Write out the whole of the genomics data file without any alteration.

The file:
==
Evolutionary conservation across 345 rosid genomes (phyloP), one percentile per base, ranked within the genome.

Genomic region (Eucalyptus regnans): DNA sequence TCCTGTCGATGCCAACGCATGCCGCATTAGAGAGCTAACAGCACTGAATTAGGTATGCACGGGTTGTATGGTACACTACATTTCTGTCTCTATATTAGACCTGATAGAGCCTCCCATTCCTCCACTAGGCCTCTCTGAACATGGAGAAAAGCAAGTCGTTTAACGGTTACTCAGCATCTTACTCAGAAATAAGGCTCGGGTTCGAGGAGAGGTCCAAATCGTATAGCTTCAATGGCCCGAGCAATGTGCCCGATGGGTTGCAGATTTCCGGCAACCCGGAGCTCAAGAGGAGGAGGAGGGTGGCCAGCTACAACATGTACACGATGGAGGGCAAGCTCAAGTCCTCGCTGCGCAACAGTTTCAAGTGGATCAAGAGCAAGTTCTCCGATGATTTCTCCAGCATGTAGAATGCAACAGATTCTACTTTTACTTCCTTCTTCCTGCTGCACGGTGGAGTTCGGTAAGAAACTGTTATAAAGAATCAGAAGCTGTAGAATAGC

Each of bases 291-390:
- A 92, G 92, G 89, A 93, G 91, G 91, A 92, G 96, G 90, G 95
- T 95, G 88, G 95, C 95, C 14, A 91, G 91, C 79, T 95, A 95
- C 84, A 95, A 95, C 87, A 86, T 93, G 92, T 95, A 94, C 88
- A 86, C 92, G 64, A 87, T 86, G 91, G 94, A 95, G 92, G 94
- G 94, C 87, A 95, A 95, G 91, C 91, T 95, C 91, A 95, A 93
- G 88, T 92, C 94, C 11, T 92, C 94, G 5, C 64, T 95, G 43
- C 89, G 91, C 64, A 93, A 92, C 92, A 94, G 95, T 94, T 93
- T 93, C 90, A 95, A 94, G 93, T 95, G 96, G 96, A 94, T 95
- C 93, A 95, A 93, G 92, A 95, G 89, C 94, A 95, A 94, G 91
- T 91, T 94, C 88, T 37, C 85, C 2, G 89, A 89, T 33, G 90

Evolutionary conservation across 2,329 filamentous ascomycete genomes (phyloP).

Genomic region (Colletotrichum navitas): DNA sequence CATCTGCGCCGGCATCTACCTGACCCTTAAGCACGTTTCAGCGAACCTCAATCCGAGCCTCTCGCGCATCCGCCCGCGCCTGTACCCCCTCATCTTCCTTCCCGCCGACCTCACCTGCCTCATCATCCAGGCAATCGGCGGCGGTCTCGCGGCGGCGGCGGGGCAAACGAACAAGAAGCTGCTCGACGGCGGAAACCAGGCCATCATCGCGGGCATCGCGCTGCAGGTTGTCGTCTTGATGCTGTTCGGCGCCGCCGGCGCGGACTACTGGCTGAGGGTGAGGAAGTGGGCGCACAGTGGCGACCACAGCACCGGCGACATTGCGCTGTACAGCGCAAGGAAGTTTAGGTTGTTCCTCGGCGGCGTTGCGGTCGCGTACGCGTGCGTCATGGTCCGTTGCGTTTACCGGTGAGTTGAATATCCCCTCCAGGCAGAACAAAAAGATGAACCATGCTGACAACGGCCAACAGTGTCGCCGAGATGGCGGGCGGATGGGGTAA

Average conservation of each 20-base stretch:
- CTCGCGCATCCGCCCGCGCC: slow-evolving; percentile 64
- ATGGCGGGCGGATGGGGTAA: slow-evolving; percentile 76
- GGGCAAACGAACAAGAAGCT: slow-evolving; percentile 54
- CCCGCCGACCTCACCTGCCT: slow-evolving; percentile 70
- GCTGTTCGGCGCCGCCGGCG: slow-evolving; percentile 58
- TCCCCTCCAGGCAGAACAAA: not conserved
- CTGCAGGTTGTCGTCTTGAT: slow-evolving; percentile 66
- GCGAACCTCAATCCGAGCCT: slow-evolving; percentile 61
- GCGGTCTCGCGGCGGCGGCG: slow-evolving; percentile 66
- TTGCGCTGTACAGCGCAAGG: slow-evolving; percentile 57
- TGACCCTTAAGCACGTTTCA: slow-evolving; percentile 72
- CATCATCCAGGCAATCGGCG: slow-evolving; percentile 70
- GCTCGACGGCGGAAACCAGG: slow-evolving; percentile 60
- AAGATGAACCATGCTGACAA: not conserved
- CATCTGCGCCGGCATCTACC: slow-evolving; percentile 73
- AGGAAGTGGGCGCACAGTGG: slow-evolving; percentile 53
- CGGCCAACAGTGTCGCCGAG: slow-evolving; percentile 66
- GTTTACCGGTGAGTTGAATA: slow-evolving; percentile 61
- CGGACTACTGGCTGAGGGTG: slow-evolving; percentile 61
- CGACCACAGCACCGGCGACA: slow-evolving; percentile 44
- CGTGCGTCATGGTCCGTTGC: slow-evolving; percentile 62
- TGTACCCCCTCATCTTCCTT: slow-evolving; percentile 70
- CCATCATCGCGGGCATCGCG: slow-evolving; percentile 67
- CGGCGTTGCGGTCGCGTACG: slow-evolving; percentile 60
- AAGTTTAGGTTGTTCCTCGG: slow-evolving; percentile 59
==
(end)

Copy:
Evolutionary conservation across 345 rosid genomes (phyloP), one percentile per base, ranked within the genome.

Genomic region (Eucalyptus regnans): DNA sequence TCCTGTCGATGCCAACGCATGCCGCATTAGAGAGCTAACAGCACTGAATTAGGTATGCACGGGTTGTATGGTACACTACATTTCTGTCTCTATATTAGACCTGATAGAGCCTCCCATTCCTCCACTAGGCCTCTCTGAACATGGAGAAAAGCAAGTCGTTTAACGGTTACTCAGCATCTTACTCAGAAATAAGGCTCGGGTTCGAGGAGAGGTCCAAATCGTATAGCTTCAATGGCCCGAGCAATGTGCCCGATGGGTTGCAGATTTCCGGCAACCCGGAGCTCAAGAGGAGGAGGAGGGTGGCCAGCTACAACATGTACACGATGGAGGGCAAGCTCAAGTCCTCGCTGCGCAACAGTTTCAAGTGGATCAAGAGCAAGTTCTCCGATGATTTCTCCAGCATGTAGAATGCAACAGATTCTACTTTTACTTCCTTCTTCCTGCTGCACGGTGGAGTTCGGTAAGAAACTGTTATAAAGAATCAGAAGCTGTAGAATAGC

Each of bases 291-390:
- A 92, G 92, G 89, A 93, G 91, G 91, A 92, G 96, G 90, G 95
- T 95, G 88, G 95, C 95, C 14, A 91, G 91, C 79, T 95, A 95
- C 84, A 95, A 95, C 87, A 86, T 93, G 92, T 95, A 94, C 88
- A 86, C 92, G 64, A 87, T 86, G 91, G 94, A 95, G 92, G 94
- G 94, C 87, A 95, A 95, G 91, C 91, T 95, C 91, A 95, A 93
- G 88, T 92, C 94, C 11, T 92, C 94, G 5, C 64, T 95, G 43
- C 89, G 91, C 64, A 93, A 92, C 92, A 94, G 95, T 94, T 93
- T 93, C 90, A 95, A 94, G 93, T 95, G 96, G 96, A 94, T 95
- C 93, A 95, A 93, G 92, A 95, G 89, C 94, A 95, A 94, G 91
- T 91, T 94, C 88, T 37, C 85, C 2, G 89, A 89, T 33, G 90

Evolutionary conservation across 2,329 filamentous ascomycete genomes (phyloP).

Genomic region (Colletotrichum navitas): DNA sequence CATCTGCGCCGGCATCTACCTGACCCTTAAGCACGTTTCAGCGAACCTCAATCCGAGCCTCTCGCGCATCCGCCCGCGCCTGTACCCCCTCATCTTCCTTCCCGCCGACCTCACCTGCCTCATCATCCAGGCAATCGGCGGCGGTCTCGCGGCGGCGGCGGGGCAAACGAACAAGAAGCTGCTCGACGGCGGAAACCAGGCCATCATCGCGGGCATCGCGCTGCAGGTTGTCGTCTTGATGCTGTTCGGCGCCGCCGGCGCGGACTACTGGCTGAGGGTGAGGAAGTGGGCGCACAGTGGCGACCACAGCACCGGCGACATTGCGCTGTACAGCGCAAGGAAGTTTAGGTTGTTCCTCGGCGGCGTTGCGGTCGCGTACGCGTGCGTCATGGTCCGTTGCGTTTACCGGTGAGTTGAATATCCCCTCCAGGCAGAACAAAAAGATGAACCATGCTGACAACGGCCAACAGTGTCGCCGAGATGGCGGGCGGATGGGGTAA

Average conservation of each 20-base stretch:
- CTCGCGCATCCGCCCGCGCC: slow-evolving; percentile 64
- ATGGCGGGCGGATGGGGTAA: slow-evolving; percentile 76
- GGGCAAACGAACAAGAAGCT: slow-evolving; percentile 54
- CCCGCCGACCTCACCTGCCT: slow-evolving; percentile 70
- GCTGTTCGGCGCCGCCGGCG: slow-evolving; percentile 58
- TCCCCTCCAGGCAGAACAAA: not conserved
- CTGCAGGTTGTCGTCTTGAT: slow-evolving; percentile 66
- GCGAACCTCAATCCGAGCCT: slow-evolving; percentile 61
- GCGGTCTCGCGGCGGCGGCG: slow-evolving; percentile 66
- TTGCGCTGTACAGCGCAAGG: slow-evolving; percentile 57
- TGACCCTTAAGCACGTTTCA: slow-evolving; percentile 72
- CATCATCCAGGCAATCGGCG: slow-evolving; percentile 70
- GCTCGACGGCGGAAACCAGG: slow-evolving; percentile 60
- AAGATGAACCATGCTGACAA: not conserved
- CATCTGCGCCGGCATCTACC: slow-evolving; percentile 73
- AGGAAGTGGGCGCACAGTGG: slow-evolving; percentile 53
- CGGCCAACAGTGTCGCCGAG: slow-evolving; percentile 66
- GTTTACCGGTGAGTTGAATA: slow-evolving; percentile 61
- CGGACTACTGGCTGAGGGTG: slow-evolving; percentile 61
- CGACCACAGCACCGGCGACA: slow-evolving; percentile 44
- CGTGCGTCATGGTCCGTTGC: slow-evolving; percentile 62
- TGTACCCCCTCATCTTCCTT: slow-evolving; percentile 70
- CCATCATCGCGGGCATCGCG: slow-evolving; percentile 67
- CGGCGTTGCGGTCGCGTACG: slow-evolving; percentile 60
- AAGTTTAGGTTGTTCCTCGG: slow-evolving; percentile 59